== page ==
Before I dive into the specifics of getting Apache Karaf to run on the Raspberry Pi, lets spend a little bit of time reviewing the base system:
Out of the Box
I ordered from Newark / Element 14 their Raspberry Pi Model B developers kit. Their kit shipped promptly, arriving with the Raspberry Pi Model B system board, miniature USB keyboard, USB mouse, USB powered HUB, AC/DC converter with mini-usb connector, a plastic enclosure, and a 4GB SD card containing a pre-installed copy of Raspbian (a Debian Linux distribution specifically for the Raspberry Pi). The only component I'd have to supply myself was a monitor that supported HMDI or an RCA connection, luckily I have a small LCD TV on hand with the HMDI port.
With the miniature computer connected to my TV set I plugged in an ethernet cable, and the unit's power - a few seconds later the configuration screen appeared.
For my project I accepted the default configuration options, enabling the built in SSHD service so that I may operate the machine remotely from my Macbook.
Setting up my environment
To be able to start my Apache Karaf experiments I would have to collect three tools:
- A JDK for Raspbian "wheezy" (this version of the OS supports hard floating point - so the regular arm JDK6 and 7 builds won't work).
- The latest Apacbe Maven 3.0.x release.
- A Subversion client, so I could checkout the latest version of the Karaf 2.3.x code base.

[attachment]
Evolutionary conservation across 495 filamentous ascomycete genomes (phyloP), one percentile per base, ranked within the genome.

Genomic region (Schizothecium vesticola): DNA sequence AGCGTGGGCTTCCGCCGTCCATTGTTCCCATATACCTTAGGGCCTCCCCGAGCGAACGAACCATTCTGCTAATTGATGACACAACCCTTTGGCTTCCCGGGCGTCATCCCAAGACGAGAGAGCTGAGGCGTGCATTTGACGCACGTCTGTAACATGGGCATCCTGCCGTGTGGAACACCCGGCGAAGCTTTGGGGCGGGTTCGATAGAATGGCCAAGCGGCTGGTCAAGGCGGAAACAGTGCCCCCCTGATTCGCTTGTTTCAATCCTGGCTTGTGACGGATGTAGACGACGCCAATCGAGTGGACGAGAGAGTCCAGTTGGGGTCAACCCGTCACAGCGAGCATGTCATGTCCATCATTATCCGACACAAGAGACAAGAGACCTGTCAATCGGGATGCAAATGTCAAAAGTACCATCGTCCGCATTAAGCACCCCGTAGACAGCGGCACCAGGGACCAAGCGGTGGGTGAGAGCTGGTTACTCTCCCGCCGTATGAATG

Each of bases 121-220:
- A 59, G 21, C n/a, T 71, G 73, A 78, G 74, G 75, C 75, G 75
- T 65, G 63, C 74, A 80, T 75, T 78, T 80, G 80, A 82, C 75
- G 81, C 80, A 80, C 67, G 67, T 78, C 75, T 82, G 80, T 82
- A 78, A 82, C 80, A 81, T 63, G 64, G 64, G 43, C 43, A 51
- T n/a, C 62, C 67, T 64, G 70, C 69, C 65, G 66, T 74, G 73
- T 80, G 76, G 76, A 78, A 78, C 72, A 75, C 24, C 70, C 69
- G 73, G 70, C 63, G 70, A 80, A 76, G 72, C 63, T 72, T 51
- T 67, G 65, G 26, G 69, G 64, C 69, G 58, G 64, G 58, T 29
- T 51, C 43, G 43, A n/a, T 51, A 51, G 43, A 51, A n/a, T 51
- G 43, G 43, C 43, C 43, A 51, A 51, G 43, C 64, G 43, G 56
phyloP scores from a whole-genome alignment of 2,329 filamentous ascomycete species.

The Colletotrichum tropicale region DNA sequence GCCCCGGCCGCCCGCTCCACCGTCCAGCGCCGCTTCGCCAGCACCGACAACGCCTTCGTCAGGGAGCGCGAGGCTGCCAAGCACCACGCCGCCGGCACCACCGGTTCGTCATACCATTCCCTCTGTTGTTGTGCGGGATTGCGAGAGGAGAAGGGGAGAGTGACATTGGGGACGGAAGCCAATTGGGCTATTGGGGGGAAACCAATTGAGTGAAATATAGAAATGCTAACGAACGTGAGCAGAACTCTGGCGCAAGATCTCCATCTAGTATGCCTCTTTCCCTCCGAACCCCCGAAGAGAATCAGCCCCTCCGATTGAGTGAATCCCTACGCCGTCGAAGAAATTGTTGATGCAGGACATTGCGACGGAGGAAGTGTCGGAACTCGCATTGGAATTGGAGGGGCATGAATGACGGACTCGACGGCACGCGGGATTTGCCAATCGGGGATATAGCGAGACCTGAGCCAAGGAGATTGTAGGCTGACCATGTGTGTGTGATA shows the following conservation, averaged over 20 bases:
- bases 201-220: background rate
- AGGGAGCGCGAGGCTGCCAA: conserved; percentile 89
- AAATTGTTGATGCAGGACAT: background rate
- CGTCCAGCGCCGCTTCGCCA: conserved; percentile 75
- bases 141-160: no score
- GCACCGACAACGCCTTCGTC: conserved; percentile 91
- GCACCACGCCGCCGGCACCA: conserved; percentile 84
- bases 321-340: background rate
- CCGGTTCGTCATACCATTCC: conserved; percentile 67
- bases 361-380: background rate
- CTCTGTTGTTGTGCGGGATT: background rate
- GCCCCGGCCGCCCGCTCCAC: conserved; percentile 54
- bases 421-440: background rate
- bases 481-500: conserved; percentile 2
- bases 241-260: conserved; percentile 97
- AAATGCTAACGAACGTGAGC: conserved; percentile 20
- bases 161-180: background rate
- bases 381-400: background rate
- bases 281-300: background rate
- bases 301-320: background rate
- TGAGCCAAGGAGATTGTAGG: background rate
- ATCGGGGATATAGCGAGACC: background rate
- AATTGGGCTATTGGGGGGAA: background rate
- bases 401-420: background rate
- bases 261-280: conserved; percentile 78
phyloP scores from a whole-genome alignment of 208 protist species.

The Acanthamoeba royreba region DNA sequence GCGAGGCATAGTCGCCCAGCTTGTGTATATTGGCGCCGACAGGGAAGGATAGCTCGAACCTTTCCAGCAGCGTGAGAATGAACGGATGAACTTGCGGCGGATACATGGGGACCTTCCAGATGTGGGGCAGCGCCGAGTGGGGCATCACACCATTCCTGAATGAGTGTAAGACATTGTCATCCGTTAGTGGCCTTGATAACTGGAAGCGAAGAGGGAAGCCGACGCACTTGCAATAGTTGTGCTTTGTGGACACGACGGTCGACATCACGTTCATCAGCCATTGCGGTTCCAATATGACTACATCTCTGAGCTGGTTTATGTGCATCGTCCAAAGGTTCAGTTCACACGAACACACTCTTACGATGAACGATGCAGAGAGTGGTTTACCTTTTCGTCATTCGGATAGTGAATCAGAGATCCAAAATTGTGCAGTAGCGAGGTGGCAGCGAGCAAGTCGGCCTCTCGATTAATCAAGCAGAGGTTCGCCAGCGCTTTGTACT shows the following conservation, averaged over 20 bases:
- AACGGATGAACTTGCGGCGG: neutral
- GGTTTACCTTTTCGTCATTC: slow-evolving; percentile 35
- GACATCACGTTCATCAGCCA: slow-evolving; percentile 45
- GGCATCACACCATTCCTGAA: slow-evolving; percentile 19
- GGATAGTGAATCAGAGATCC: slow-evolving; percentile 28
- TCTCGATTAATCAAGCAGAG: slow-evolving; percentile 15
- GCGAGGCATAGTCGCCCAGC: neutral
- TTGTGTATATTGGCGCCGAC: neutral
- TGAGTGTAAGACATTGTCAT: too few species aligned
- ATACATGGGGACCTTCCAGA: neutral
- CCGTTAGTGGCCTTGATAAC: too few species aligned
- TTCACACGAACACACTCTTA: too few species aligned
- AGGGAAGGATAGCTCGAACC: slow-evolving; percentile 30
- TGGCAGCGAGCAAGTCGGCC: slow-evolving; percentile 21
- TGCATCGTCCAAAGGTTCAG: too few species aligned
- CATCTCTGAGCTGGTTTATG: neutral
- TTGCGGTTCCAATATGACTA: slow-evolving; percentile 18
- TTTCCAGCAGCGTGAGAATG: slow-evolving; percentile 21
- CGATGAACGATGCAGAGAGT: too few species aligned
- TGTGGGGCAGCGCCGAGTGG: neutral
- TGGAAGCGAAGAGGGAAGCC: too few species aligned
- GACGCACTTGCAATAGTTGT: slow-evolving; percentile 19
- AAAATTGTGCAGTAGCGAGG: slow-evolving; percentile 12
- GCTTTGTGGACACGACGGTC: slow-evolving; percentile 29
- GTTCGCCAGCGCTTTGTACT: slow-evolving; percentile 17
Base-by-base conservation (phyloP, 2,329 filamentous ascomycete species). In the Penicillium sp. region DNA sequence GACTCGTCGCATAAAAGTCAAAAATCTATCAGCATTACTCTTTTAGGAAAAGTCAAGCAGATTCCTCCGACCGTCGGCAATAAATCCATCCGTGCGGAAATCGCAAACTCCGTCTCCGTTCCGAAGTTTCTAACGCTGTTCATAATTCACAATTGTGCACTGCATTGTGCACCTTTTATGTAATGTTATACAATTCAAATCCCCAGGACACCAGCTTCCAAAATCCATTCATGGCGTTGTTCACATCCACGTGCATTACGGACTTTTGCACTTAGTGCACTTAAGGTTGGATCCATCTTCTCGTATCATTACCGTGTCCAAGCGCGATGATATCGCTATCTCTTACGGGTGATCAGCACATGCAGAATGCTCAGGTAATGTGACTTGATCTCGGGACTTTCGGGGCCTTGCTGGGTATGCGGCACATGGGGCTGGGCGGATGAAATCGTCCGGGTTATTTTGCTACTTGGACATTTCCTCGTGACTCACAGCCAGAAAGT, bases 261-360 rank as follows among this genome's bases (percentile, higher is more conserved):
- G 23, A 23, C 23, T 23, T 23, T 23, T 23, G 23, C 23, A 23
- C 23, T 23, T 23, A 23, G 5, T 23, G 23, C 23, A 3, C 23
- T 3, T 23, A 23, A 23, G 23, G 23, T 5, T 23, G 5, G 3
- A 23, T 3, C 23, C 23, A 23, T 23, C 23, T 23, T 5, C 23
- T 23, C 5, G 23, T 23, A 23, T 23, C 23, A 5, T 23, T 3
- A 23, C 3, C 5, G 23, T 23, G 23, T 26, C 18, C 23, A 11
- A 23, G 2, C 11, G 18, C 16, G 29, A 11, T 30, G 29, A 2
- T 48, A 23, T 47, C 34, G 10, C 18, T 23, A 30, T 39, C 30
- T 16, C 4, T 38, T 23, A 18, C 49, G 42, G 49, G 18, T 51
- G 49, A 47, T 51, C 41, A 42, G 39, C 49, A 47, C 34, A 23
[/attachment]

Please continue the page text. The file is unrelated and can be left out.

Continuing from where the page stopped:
Quickly setting up my environment, I set the machine to compile the Karaf 2.3.1 kit from tags... about an hour later (not bad considering the m2 repo population required) the kit was produced and ready to go!
There was a small hitch in getting the kit to start though. The JVM option "server" was not supported on the JDK 1.8.0-ea kit for ARM. A quick edit of the default java options in the bin/karaf start script to remove that flag resolved the immediate issue.
Issuing commands on Karaf's console worked as I'd expect them too albeit with some delay on more complex commands which is perfectly acceptable given the computer's specs.
AMQ Persistent Messaging - the only disk benchmark that matters ;)
For fun I downloaded Apache ActiveMQ 5.8.0 in order to run it's bundled KahaDB Disk Benchmark utility. The utility's purpose is to provide a guideline on the I/O subsystem performance of the host computer - the sync write statistic being of the most interest under normal operations given their role in persistent messaging. The score of the Raspberry Pi was quite favorable when compared to the Vostro 2420 I review several months ago in regards to sync writes. In all other scores however the stock SD card wasn't nearly as performant.
Returning to Apache Karaf on Raspberry Pi, I'm just starting to really dig into what improvements, bug fixes, and other concerns users would have trying to use the container on this platform. A sensible JVM tuning will not be practical until Java 1.8.0 is in full release, that said setting JVM min and max memory to fit within the Pi's envelope is a given (64 MB of the 512 MB ram is allocated to the frame buffer, leaving little for the OS and JVM). I look forward to other optimizations such as tweaking garbage collection, perm gen, and stack setting.
This is going to be a fun on going project, be sure to drop back to my blog for updates.